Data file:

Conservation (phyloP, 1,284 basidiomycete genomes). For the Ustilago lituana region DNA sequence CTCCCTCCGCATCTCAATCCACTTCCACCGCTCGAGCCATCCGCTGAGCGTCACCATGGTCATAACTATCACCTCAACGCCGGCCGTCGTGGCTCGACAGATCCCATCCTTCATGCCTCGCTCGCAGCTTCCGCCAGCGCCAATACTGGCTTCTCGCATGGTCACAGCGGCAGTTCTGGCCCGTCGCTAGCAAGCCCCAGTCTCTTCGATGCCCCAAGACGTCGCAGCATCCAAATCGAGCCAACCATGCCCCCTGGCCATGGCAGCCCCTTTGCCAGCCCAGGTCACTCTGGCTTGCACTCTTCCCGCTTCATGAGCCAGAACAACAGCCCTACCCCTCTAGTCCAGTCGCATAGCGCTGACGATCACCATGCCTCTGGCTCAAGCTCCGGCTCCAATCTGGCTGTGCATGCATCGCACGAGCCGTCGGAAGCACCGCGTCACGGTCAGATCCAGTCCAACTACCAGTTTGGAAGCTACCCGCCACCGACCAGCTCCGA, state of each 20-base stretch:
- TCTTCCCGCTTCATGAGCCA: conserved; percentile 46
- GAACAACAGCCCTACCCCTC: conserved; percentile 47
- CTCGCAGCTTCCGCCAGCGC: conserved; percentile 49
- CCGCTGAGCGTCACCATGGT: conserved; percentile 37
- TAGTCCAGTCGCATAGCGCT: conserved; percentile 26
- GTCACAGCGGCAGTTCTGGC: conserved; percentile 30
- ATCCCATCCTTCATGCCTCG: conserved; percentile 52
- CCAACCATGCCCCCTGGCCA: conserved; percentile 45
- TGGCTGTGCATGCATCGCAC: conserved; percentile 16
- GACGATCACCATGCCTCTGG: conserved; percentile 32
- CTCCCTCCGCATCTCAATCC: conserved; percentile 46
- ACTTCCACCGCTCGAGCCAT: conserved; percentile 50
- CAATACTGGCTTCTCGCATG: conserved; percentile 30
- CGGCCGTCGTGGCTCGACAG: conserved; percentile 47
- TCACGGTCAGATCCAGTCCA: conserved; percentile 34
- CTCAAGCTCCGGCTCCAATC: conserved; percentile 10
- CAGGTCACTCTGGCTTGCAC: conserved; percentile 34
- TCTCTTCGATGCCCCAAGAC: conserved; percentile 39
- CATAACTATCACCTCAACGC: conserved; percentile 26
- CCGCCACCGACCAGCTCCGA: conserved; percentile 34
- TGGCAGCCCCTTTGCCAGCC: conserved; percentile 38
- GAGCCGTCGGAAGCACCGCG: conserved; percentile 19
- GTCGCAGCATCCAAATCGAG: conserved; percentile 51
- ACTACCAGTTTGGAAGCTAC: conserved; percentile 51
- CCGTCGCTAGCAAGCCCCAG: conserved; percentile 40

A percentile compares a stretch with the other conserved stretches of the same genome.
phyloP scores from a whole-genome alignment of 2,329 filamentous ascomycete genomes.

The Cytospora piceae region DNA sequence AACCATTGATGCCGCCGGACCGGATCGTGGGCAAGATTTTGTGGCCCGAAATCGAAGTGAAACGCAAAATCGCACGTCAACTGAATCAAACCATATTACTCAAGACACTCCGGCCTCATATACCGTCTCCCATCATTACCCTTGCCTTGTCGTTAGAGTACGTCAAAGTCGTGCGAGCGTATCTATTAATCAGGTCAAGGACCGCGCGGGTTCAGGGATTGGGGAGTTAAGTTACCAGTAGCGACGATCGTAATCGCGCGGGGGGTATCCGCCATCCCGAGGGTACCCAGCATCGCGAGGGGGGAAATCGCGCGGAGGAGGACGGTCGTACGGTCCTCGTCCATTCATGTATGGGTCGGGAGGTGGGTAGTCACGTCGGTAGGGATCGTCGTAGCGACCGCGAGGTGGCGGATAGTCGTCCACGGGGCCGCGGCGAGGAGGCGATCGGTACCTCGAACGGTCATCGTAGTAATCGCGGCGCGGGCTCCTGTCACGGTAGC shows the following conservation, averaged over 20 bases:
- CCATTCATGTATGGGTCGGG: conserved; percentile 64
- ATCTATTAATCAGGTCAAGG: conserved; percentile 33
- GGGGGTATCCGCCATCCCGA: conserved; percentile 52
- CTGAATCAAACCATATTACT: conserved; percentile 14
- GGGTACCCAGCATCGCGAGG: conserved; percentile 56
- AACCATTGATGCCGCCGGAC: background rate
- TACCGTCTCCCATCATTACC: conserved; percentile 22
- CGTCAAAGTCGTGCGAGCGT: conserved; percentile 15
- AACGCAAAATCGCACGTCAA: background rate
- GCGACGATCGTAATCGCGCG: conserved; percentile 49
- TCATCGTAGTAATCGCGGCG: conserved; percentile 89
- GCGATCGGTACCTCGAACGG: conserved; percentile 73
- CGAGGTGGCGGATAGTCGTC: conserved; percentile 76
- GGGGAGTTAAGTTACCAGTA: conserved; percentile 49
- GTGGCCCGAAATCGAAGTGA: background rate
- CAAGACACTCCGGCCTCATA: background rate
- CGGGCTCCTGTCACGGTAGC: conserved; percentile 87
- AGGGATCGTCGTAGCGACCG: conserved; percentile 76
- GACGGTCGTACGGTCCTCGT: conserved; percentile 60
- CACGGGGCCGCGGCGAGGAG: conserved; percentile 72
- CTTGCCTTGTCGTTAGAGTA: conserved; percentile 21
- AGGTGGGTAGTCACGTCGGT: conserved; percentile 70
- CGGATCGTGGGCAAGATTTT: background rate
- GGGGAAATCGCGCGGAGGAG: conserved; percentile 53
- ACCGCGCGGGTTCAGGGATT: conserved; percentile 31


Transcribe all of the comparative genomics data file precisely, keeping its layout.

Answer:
Conservation (phyloP, 1,284 basidiomycete genomes). For the Ustilago lituana region DNA sequence CTCCCTCCGCATCTCAATCCACTTCCACCGCTCGAGCCATCCGCTGAGCGTCACCATGGTCATAACTATCACCTCAACGCCGGCCGTCGTGGCTCGACAGATCCCATCCTTCATGCCTCGCTCGCAGCTTCCGCCAGCGCCAATACTGGCTTCTCGCATGGTCACAGCGGCAGTTCTGGCCCGTCGCTAGCAAGCCCCAGTCTCTTCGATGCCCCAAGACGTCGCAGCATCCAAATCGAGCCAACCATGCCCCCTGGCCATGGCAGCCCCTTTGCCAGCCCAGGTCACTCTGGCTTGCACTCTTCCCGCTTCATGAGCCAGAACAACAGCCCTACCCCTCTAGTCCAGTCGCATAGCGCTGACGATCACCATGCCTCTGGCTCAAGCTCCGGCTCCAATCTGGCTGTGCATGCATCGCACGAGCCGTCGGAAGCACCGCGTCACGGTCAGATCCAGTCCAACTACCAGTTTGGAAGCTACCCGCCACCGACCAGCTCCGA, state of each 20-base stretch:
- TCTTCCCGCTTCATGAGCCA: conserved; percentile 46
- GAACAACAGCCCTACCCCTC: conserved; percentile 47
- CTCGCAGCTTCCGCCAGCGC: conserved; percentile 49
- CCGCTGAGCGTCACCATGGT: conserved; percentile 37
- TAGTCCAGTCGCATAGCGCT: conserved; percentile 26
- GTCACAGCGGCAGTTCTGGC: conserved; percentile 30
- ATCCCATCCTTCATGCCTCG: conserved; percentile 52
- CCAACCATGCCCCCTGGCCA: conserved; percentile 45
- TGGCTGTGCATGCATCGCAC: conserved; percentile 16
- GACGATCACCATGCCTCTGG: conserved; percentile 32
- CTCCCTCCGCATCTCAATCC: conserved; percentile 46
- ACTTCCACCGCTCGAGCCAT: conserved; percentile 50
- CAATACTGGCTTCTCGCATG: conserved; percentile 30
- CGGCCGTCGTGGCTCGACAG: conserved; percentile 47
- TCACGGTCAGATCCAGTCCA: conserved; percentile 34
- CTCAAGCTCCGGCTCCAATC: conserved; percentile 10
- CAGGTCACTCTGGCTTGCAC: conserved; percentile 34
- TCTCTTCGATGCCCCAAGAC: conserved; percentile 39
- CATAACTATCACCTCAACGC: conserved; percentile 26
- CCGCCACCGACCAGCTCCGA: conserved; percentile 34
- TGGCAGCCCCTTTGCCAGCC: conserved; percentile 38
- GAGCCGTCGGAAGCACCGCG: conserved; percentile 19
- GTCGCAGCATCCAAATCGAG: conserved; percentile 51
- ACTACCAGTTTGGAAGCTAC: conserved; percentile 51
- CCGTCGCTAGCAAGCCCCAG: conserved; percentile 40

A percentile compares a stretch with the other conserved stretches of the same genome.
phyloP scores from a whole-genome alignment of 2,329 filamentous ascomycete genomes.

The Cytospora piceae region DNA sequence AACCATTGATGCCGCCGGACCGGATCGTGGGCAAGATTTTGTGGCCCGAAATCGAAGTGAAACGCAAAATCGCACGTCAACTGAATCAAACCATATTACTCAAGACACTCCGGCCTCATATACCGTCTCCCATCATTACCCTTGCCTTGTCGTTAGAGTACGTCAAAGTCGTGCGAGCGTATCTATTAATCAGGTCAAGGACCGCGCGGGTTCAGGGATTGGGGAGTTAAGTTACCAGTAGCGACGATCGTAATCGCGCGGGGGGTATCCGCCATCCCGAGGGTACCCAGCATCGCGAGGGGGGAAATCGCGCGGAGGAGGACGGTCGTACGGTCCTCGTCCATTCATGTATGGGTCGGGAGGTGGGTAGTCACGTCGGTAGGGATCGTCGTAGCGACCGCGAGGTGGCGGATAGTCGTCCACGGGGCCGCGGCGAGGAGGCGATCGGTACCTCGAACGGTCATCGTAGTAATCGCGGCGCGGGCTCCTGTCACGGTAGC shows the following conservation, averaged over 20 bases:
- CCATTCATGTATGGGTCGGG: conserved; percentile 64
- ATCTATTAATCAGGTCAAGG: conserved; percentile 33
- GGGGGTATCCGCCATCCCGA: conserved; percentile 52
- CTGAATCAAACCATATTACT: conserved; percentile 14
- GGGTACCCAGCATCGCGAGG: conserved; percentile 56
- AACCATTGATGCCGCCGGAC: background rate
- TACCGTCTCCCATCATTACC: conserved; percentile 22
- CGTCAAAGTCGTGCGAGCGT: conserved; percentile 15
- AACGCAAAATCGCACGTCAA: background rate
- GCGACGATCGTAATCGCGCG: conserved; percentile 49
- TCATCGTAGTAATCGCGGCG: conserved; percentile 89
- GCGATCGGTACCTCGAACGG: conserved; percentile 73
- CGAGGTGGCGGATAGTCGTC: conserved; percentile 76
- GGGGAGTTAAGTTACCAGTA: conserved; percentile 49
- GTGGCCCGAAATCGAAGTGA: background rate
- CAAGACACTCCGGCCTCATA: background rate
- CGGGCTCCTGTCACGGTAGC: conserved; percentile 87
- AGGGATCGTCGTAGCGACCG: conserved; percentile 76
- GACGGTCGTACGGTCCTCGT: conserved; percentile 60
- CACGGGGCCGCGGCGAGGAG: conserved; percentile 72
- CTTGCCTTGTCGTTAGAGTA: conserved; percentile 21
- AGGTGGGTAGTCACGTCGGT: conserved; percentile 70
- CGGATCGTGGGCAAGATTTT: background rate
- GGGGAAATCGCGCGGAGGAG: conserved; percentile 53
- ACCGCGCGGGTTCAGGGATT: conserved; percentile 31